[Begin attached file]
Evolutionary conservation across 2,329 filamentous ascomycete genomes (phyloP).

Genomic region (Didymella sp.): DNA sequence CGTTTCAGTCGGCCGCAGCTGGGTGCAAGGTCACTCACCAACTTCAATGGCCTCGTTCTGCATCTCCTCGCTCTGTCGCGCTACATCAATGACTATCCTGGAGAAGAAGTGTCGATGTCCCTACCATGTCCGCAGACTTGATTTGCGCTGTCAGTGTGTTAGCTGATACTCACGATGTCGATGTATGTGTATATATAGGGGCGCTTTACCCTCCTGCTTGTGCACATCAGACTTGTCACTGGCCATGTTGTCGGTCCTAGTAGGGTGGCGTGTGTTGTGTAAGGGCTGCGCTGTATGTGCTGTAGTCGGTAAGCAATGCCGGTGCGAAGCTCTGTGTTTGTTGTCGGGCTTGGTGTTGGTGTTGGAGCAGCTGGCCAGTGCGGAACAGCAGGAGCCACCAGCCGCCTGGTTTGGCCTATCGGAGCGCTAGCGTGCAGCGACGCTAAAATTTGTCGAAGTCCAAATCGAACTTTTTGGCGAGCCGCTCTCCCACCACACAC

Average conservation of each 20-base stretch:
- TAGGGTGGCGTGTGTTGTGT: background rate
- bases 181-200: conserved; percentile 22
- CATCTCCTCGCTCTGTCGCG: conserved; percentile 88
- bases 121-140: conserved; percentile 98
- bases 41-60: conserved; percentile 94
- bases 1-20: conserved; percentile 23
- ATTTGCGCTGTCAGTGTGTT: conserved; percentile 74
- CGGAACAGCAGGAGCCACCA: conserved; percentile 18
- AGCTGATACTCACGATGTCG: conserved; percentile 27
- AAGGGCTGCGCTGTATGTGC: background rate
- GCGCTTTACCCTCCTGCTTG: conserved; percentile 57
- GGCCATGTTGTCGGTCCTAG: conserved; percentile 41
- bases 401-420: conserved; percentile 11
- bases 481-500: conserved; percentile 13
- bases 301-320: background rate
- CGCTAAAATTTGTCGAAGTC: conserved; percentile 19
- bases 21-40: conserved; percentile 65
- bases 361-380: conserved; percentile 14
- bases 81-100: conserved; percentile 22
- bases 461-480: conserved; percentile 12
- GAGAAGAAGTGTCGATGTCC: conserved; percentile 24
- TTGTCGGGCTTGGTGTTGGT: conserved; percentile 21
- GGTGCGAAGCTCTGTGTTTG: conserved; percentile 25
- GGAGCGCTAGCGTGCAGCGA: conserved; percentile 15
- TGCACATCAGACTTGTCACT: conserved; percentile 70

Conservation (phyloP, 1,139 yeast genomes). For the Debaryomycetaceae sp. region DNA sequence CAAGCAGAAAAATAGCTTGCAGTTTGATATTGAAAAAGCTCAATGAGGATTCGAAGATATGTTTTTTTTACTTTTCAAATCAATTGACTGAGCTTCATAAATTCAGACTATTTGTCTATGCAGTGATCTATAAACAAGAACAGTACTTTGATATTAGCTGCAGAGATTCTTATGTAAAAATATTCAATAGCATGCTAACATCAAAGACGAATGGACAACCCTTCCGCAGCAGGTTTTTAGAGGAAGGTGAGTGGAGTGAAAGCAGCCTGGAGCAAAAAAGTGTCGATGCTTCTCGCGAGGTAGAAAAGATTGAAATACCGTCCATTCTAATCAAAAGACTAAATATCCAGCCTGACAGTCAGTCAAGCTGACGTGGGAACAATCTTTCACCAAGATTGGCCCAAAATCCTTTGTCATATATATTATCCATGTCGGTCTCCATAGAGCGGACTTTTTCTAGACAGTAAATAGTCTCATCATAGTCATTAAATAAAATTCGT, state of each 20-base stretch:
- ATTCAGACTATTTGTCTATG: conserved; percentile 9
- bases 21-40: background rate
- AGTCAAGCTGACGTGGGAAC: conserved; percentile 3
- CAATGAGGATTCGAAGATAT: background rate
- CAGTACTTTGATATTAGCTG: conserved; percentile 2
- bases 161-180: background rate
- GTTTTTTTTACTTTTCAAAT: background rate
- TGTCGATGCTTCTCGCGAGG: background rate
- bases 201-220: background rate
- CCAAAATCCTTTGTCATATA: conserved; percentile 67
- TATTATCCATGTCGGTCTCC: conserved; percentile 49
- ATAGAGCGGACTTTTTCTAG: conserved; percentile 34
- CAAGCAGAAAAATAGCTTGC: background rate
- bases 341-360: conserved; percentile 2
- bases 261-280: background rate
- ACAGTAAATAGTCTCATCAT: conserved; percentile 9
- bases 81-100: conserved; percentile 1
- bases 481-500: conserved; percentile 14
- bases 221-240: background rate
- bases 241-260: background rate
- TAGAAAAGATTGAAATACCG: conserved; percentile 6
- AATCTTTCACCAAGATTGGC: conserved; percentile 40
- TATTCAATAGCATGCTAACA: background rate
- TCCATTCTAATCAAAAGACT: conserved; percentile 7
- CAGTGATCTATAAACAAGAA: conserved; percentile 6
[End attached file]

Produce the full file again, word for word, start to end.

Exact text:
Evolutionary conservation across 2,329 filamentous ascomycete genomes (phyloP).

Genomic region (Didymella sp.): DNA sequence CGTTTCAGTCGGCCGCAGCTGGGTGCAAGGTCACTCACCAACTTCAATGGCCTCGTTCTGCATCTCCTCGCTCTGTCGCGCTACATCAATGACTATCCTGGAGAAGAAGTGTCGATGTCCCTACCATGTCCGCAGACTTGATTTGCGCTGTCAGTGTGTTAGCTGATACTCACGATGTCGATGTATGTGTATATATAGGGGCGCTTTACCCTCCTGCTTGTGCACATCAGACTTGTCACTGGCCATGTTGTCGGTCCTAGTAGGGTGGCGTGTGTTGTGTAAGGGCTGCGCTGTATGTGCTGTAGTCGGTAAGCAATGCCGGTGCGAAGCTCTGTGTTTGTTGTCGGGCTTGGTGTTGGTGTTGGAGCAGCTGGCCAGTGCGGAACAGCAGGAGCCACCAGCCGCCTGGTTTGGCCTATCGGAGCGCTAGCGTGCAGCGACGCTAAAATTTGTCGAAGTCCAAATCGAACTTTTTGGCGAGCCGCTCTCCCACCACACAC

Average conservation of each 20-base stretch:
- TAGGGTGGCGTGTGTTGTGT: background rate
- bases 181-200: conserved; percentile 22
- CATCTCCTCGCTCTGTCGCG: conserved; percentile 88
- bases 121-140: conserved; percentile 98
- bases 41-60: conserved; percentile 94
- bases 1-20: conserved; percentile 23
- ATTTGCGCTGTCAGTGTGTT: conserved; percentile 74
- CGGAACAGCAGGAGCCACCA: conserved; percentile 18
- AGCTGATACTCACGATGTCG: conserved; percentile 27
- AAGGGCTGCGCTGTATGTGC: background rate
- GCGCTTTACCCTCCTGCTTG: conserved; percentile 57
- GGCCATGTTGTCGGTCCTAG: conserved; percentile 41
- bases 401-420: conserved; percentile 11
- bases 481-500: conserved; percentile 13
- bases 301-320: background rate
- CGCTAAAATTTGTCGAAGTC: conserved; percentile 19
- bases 21-40: conserved; percentile 65
- bases 361-380: conserved; percentile 14
- bases 81-100: conserved; percentile 22
- bases 461-480: conserved; percentile 12
- GAGAAGAAGTGTCGATGTCC: conserved; percentile 24
- TTGTCGGGCTTGGTGTTGGT: conserved; percentile 21
- GGTGCGAAGCTCTGTGTTTG: conserved; percentile 25
- GGAGCGCTAGCGTGCAGCGA: conserved; percentile 15
- TGCACATCAGACTTGTCACT: conserved; percentile 70

Conservation (phyloP, 1,139 yeast genomes). For the Debaryomycetaceae sp. region DNA sequence CAAGCAGAAAAATAGCTTGCAGTTTGATATTGAAAAAGCTCAATGAGGATTCGAAGATATGTTTTTTTTACTTTTCAAATCAATTGACTGAGCTTCATAAATTCAGACTATTTGTCTATGCAGTGATCTATAAACAAGAACAGTACTTTGATATTAGCTGCAGAGATTCTTATGTAAAAATATTCAATAGCATGCTAACATCAAAGACGAATGGACAACCCTTCCGCAGCAGGTTTTTAGAGGAAGGTGAGTGGAGTGAAAGCAGCCTGGAGCAAAAAAGTGTCGATGCTTCTCGCGAGGTAGAAAAGATTGAAATACCGTCCATTCTAATCAAAAGACTAAATATCCAGCCTGACAGTCAGTCAAGCTGACGTGGGAACAATCTTTCACCAAGATTGGCCCAAAATCCTTTGTCATATATATTATCCATGTCGGTCTCCATAGAGCGGACTTTTTCTAGACAGTAAATAGTCTCATCATAGTCATTAAATAAAATTCGT, state of each 20-base stretch:
- ATTCAGACTATTTGTCTATG: conserved; percentile 9
- bases 21-40: background rate
- AGTCAAGCTGACGTGGGAAC: conserved; percentile 3
- CAATGAGGATTCGAAGATAT: background rate
- CAGTACTTTGATATTAGCTG: conserved; percentile 2
- bases 161-180: background rate
- GTTTTTTTTACTTTTCAAAT: background rate
- TGTCGATGCTTCTCGCGAGG: background rate
- bases 201-220: background rate
- CCAAAATCCTTTGTCATATA: conserved; percentile 67
- TATTATCCATGTCGGTCTCC: conserved; percentile 49
- ATAGAGCGGACTTTTTCTAG: conserved; percentile 34
- CAAGCAGAAAAATAGCTTGC: background rate
- bases 341-360: conserved; percentile 2
- bases 261-280: background rate
- ACAGTAAATAGTCTCATCAT: conserved; percentile 9
- bases 81-100: conserved; percentile 1
- bases 481-500: conserved; percentile 14
- bases 221-240: background rate
- bases 241-260: background rate
- TAGAAAAGATTGAAATACCG: conserved; percentile 6
- AATCTTTCACCAAGATTGGC: conserved; percentile 40
- TATTCAATAGCATGCTAACA: background rate
- TCCATTCTAATCAAAAGACT: conserved; percentile 7
- CAGTGATCTATAAACAAGAA: conserved; percentile 6